SciPy – 51 – elaborazione di immagini multidimensionali – 3

Continuo da qui, copio qui.

Derivate
Derivative filters can be constructed in several ways. The function `gaussian_filter1d` described in Smoothing filters can be used to calculate derivatives along a given axis using the order parameter. Other derivative filters are the Prewitt and Sobel filters:

• The `prewitt` function calculates a derivative along the given axis.
• The `sobel` function calculates a derivative along the given axis.

The Laplace filter is calculated by the sum of the second derivatives along all axes. Thus, different Laplace filters can be constructed using different second derivative functions. Therefore we provide a general function that takes a function argument to calculate the second derivative along a given direction.

The function `generic_laplace` calculates a laplace filter using the function passed through `derivative2` to calculate second derivatives. The function `derivative2` should have the following signature

`derivative2(input, axis, output, mode, cval, *extra_arguments, **extra_keywords)`

It should calculate the second derivative along the dimension axis. If output is not None it should use that for the output and return `None`, otherwise it should return the result. mode, cval have the usual meaning.

For example:

To demonstrate the use of the extra_arguments argument we could do

or

The following two functions are implemented using `generic_laplace` by providing appropriate functions for the second derivative function:

• The function `laplace` calculates the Laplace using discrete differentiation for the second derivative (i.e. convolution with `[1, -2, 1]`).
• The function `gaussian_laplace` calculates the Laplace filter using `gaussian_filter` to calculate the second derivatives. The standard-deviations of the Gaussian filter along each axis are passed through the parameter `sigma` as a sequence or numbers. If `sigma` is not a sequence but a single number, the standard deviation of the filter is equal along all directions.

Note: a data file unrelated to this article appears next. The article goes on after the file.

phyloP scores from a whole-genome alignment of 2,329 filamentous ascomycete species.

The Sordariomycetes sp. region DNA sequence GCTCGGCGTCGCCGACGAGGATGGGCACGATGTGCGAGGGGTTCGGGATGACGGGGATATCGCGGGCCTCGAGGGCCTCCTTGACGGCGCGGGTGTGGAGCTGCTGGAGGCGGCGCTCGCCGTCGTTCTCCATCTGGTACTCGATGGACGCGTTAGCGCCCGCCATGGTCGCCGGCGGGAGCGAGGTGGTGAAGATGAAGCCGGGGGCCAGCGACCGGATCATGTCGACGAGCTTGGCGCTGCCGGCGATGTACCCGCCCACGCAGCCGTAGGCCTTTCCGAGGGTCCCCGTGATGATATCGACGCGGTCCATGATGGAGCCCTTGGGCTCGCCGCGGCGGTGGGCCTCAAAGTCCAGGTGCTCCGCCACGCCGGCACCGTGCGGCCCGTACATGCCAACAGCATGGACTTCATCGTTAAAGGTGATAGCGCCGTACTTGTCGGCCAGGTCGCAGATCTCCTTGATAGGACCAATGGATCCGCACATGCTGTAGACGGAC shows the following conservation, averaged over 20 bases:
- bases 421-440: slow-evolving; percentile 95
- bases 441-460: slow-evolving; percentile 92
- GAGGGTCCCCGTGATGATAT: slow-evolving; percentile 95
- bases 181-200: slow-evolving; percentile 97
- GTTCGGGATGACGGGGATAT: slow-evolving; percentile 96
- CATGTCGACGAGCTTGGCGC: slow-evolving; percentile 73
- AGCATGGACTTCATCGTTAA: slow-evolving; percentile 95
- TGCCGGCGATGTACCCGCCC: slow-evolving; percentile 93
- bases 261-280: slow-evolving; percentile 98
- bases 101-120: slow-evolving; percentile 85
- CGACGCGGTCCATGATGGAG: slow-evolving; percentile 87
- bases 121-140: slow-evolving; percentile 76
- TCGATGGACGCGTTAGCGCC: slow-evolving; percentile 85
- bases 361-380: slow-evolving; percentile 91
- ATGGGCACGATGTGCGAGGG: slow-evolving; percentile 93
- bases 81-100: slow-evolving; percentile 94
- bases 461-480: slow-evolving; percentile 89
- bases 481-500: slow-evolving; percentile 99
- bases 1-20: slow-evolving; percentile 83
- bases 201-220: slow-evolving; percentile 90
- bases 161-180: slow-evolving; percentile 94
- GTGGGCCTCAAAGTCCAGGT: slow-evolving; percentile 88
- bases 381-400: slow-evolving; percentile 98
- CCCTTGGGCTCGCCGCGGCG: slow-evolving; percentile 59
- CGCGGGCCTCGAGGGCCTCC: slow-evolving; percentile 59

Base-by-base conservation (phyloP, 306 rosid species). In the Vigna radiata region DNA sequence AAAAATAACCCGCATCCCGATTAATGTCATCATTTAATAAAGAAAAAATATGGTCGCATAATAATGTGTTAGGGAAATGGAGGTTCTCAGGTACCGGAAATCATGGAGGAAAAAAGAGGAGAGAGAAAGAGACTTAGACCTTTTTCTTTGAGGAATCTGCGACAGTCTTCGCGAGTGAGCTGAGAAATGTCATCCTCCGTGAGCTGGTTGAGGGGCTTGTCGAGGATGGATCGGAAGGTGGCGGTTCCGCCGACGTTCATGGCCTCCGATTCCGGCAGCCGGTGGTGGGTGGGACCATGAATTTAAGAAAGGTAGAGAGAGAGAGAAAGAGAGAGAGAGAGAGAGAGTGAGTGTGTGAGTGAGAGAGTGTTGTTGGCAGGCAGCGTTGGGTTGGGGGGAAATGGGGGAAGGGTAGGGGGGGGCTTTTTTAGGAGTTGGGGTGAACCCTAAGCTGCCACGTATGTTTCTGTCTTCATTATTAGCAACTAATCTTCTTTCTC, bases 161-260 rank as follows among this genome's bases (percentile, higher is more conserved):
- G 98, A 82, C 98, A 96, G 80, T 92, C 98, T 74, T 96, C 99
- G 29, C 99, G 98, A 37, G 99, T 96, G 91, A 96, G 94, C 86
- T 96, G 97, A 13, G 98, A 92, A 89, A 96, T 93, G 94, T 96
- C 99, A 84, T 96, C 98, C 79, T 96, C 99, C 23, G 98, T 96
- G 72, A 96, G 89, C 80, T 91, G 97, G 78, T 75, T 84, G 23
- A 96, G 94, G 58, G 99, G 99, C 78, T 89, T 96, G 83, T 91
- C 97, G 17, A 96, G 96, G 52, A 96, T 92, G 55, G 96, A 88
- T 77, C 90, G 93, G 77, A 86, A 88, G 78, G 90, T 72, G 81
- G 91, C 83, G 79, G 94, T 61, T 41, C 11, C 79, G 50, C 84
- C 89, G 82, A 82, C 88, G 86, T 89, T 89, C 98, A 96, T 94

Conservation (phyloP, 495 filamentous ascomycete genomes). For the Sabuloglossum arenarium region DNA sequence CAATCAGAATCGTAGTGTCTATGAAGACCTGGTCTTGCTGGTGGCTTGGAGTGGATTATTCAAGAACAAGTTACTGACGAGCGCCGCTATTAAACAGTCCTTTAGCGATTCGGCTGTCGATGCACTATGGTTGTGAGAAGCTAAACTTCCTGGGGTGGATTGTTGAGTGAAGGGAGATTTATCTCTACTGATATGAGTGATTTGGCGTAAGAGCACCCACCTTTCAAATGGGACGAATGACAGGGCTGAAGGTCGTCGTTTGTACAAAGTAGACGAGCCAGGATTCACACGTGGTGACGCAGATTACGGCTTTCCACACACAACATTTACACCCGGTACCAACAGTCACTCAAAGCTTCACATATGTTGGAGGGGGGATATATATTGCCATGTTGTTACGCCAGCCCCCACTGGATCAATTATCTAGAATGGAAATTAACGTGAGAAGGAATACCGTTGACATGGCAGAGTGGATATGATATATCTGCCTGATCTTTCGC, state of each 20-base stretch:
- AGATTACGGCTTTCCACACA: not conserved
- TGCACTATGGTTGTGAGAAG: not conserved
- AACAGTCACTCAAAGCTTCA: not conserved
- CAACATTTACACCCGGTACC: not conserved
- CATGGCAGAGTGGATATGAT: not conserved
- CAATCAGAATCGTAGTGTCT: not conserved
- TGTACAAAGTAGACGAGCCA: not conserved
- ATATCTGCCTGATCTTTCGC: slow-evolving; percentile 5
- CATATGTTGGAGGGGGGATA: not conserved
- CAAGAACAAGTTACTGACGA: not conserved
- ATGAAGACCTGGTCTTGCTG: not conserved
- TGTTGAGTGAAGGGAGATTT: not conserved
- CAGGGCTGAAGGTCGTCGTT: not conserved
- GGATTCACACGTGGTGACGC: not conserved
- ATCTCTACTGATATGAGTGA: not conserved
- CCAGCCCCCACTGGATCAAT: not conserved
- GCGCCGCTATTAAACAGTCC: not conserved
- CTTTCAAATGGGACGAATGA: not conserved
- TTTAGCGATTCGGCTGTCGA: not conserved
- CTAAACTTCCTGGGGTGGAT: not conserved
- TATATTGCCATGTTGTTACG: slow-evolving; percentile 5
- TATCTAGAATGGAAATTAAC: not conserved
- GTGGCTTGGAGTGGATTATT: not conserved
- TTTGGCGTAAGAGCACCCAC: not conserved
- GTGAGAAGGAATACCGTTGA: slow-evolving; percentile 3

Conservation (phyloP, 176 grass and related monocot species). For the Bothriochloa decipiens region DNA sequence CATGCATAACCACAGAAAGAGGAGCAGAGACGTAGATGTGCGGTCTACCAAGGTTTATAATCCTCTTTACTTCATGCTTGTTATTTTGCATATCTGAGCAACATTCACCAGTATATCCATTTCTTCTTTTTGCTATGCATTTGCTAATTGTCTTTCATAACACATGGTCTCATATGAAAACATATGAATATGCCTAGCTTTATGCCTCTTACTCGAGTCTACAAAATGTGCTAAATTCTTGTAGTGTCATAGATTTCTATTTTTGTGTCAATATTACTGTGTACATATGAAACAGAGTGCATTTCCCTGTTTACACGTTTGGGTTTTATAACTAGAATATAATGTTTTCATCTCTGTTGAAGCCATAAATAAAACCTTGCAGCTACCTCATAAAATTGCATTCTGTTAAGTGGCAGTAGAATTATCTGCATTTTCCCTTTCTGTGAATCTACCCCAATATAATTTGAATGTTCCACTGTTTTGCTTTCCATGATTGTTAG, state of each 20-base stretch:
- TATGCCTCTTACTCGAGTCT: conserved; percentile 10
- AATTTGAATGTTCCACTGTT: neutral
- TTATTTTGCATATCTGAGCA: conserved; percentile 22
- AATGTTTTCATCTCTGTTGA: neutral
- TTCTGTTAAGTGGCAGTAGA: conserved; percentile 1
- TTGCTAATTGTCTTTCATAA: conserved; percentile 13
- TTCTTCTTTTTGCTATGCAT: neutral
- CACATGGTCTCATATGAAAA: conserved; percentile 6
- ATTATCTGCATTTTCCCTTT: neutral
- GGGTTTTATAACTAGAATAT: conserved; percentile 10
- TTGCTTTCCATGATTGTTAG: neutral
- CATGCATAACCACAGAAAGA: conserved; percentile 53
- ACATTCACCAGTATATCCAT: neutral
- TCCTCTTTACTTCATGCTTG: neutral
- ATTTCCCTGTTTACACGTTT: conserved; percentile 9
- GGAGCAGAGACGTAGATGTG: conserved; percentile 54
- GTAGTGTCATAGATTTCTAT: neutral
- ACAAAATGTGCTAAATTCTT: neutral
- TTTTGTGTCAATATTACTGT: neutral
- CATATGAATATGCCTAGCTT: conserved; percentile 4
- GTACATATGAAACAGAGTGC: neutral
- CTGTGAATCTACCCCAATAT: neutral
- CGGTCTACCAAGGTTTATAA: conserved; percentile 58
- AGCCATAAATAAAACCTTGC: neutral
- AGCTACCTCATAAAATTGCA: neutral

The gradient magnitude is defined as the square root of the sum of the squares of the gradients in all directions. Similar to the generic Laplace function there is a `generic_gradient_magnitude` function that calculats the gradient magnitude of an array.

The function `generic_gradient_magnitude` calculates a gradient magnitude using the function passed through derivative to calculate first derivatives. The function derivative should have the following signature

`derivative(input, axis, output, mode, cval, *extra_arguments, **extra_keywords)`

It should calculate the derivative along the dimension axis. If output is not None it should use that for the output and return None, otherwise it should return the result. mode, cval have the usual meaning.

The `extra_arguments` and `extra_keywords` arguments can be used to pass a tuple of extra arguments and a dictionary of named arguments that are passed to derivative at each call.

For example, the `sobel` function fits the required signature

See the documentation of `generic_laplace` for examples of using the extra_arguments and extra_keywords arguments.

The `sobel` and `prewitt` functions fit the required signature and can therefore directly be used with `generic_gradient_magnitude`.

The function `gaussian_gradient_magnitude` calculates the gradient magnitude using `gaussian_filter` to calculate the first derivatives. The standard-deviations of the Gaussian filter along each axis are passed through the parameter `sigma` as a sequence or numbers. If `sigma` is not a sequence but a single number, the standard deviation of the filter is equal along all directions.

Annunci
Posta un commento o usa questo indirizzo per il trackback.